By Nick Woodruff
STILLWATER, Okla. —
Stillwater can say what Yogi Bear says best, “I’m smarter than the average bear.”
Lumosity Labs conducted a study to find the “brainiest” cities in America and the study covered five cognitive areas. The five cognitive areas included memory, processing speed, flexibility, attention and problem solving.
Stillwater was ranked as the nation’s 25th brainiest city, according to Lumosity. Many of the top 25 cities were smaller metros with a college town influence. Lumosity explained why college towns seem to perform better in the five areas measured for the study. Lumosity said college towns seem to do well because cognitive thinking and education go hand-in-hand.
Stillwater is one of two cities from Oklahoma to make the list, with Oklahoma City being the other. Stillwater made the list because it’s the location of a major university, according to Lumosity.
Gary Shutt, director of communications at Oklahoma State University, said it is a complement of the cooperation between the city and the university.
“The city of Stillwater and Oklahoma State University have grown up together and partner to form the quintessential college town.” Shutt said. “OSU is honored to be a central part of one of America’s brainiest cities and commends our faculty, staff and students for making OSU a premier land-grant university.”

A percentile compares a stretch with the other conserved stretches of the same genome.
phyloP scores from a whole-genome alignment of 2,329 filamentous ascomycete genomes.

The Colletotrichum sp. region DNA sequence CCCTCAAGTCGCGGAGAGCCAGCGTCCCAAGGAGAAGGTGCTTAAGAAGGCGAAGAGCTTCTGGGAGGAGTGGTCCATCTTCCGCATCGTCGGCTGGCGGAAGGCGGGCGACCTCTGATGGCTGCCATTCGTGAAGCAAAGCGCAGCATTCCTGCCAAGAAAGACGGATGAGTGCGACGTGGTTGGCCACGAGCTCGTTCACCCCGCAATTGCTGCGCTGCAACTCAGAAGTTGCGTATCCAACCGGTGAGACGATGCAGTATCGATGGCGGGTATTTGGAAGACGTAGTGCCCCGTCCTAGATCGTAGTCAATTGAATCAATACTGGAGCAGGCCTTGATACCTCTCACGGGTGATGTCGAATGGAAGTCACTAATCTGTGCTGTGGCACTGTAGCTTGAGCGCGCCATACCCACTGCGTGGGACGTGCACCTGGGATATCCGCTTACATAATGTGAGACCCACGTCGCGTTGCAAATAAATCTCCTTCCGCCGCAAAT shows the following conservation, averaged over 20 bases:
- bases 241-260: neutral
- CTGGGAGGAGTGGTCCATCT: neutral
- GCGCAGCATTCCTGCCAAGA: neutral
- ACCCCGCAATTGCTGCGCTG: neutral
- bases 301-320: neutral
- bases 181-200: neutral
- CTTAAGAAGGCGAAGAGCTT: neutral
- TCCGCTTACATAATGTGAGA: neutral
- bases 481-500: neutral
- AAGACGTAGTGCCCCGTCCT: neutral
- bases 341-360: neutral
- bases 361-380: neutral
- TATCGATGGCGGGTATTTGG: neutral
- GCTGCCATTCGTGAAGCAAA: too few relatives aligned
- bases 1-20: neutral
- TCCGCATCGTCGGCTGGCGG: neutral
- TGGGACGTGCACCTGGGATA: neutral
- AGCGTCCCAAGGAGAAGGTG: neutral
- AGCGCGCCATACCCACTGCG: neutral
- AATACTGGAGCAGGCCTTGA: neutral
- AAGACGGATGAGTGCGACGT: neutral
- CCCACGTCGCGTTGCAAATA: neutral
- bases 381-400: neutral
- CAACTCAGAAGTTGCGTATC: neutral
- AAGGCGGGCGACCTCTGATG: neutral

With all the diversity within Stillwater, being named a top brainiest city could have a tourist effect as well. Cristy Morrison, executive director of the Stillwater Convention and Visitors Bureau, said honors like this draw more visitors to the city.
“Any resident, student, season ticket holder or business owner who moved here started out as a visitor.” Morrison said. “They started out as a visitor and Stillwater being named a brainiest city will encourage visitors to visit here more often.”
More visitors could also mean more conventions and events for the Stillwater community as well, Morrison said. She said this honor helped develop a new audience and attraction for the city, which in turn could bring more permanent residents.
“From the visitors development standpoint, it makes your community unique and different,” Morrison said. “It is going to be a good thing for the community.”